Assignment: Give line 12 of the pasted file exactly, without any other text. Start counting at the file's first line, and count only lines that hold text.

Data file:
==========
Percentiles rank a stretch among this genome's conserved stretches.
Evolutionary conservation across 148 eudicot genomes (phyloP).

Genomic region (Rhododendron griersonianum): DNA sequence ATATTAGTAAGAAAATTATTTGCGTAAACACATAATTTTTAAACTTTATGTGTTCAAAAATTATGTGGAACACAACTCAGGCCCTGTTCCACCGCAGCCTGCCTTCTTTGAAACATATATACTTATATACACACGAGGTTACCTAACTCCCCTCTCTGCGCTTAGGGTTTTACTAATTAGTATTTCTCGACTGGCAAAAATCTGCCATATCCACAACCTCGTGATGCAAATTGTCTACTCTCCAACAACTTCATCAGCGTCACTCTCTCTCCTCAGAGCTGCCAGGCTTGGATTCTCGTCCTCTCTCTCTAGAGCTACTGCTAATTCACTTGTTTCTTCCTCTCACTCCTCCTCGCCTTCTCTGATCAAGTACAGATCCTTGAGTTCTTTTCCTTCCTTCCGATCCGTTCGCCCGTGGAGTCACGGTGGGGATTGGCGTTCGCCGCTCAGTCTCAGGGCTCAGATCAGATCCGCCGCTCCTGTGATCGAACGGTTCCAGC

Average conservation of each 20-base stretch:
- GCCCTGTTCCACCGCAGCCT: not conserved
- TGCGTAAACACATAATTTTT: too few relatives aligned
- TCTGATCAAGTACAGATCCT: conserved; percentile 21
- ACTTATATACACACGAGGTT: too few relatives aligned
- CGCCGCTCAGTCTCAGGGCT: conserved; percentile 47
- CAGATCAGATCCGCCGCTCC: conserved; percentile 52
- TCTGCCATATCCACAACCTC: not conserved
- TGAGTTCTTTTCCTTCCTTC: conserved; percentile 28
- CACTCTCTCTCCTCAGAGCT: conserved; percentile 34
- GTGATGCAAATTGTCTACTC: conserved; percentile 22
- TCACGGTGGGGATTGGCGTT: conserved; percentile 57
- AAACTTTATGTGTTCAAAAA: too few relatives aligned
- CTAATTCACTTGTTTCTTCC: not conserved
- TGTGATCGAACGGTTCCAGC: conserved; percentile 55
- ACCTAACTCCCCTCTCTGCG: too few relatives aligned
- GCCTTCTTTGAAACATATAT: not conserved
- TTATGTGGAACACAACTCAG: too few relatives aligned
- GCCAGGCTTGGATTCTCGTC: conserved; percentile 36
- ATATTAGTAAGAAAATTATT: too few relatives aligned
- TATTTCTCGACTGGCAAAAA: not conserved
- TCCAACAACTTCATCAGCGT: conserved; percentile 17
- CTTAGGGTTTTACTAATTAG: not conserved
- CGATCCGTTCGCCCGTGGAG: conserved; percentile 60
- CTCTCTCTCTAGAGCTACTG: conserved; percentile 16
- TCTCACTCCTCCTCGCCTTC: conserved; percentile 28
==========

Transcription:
- TGAGTTCTTTTCCTTCCTTC: conserved; percentile 28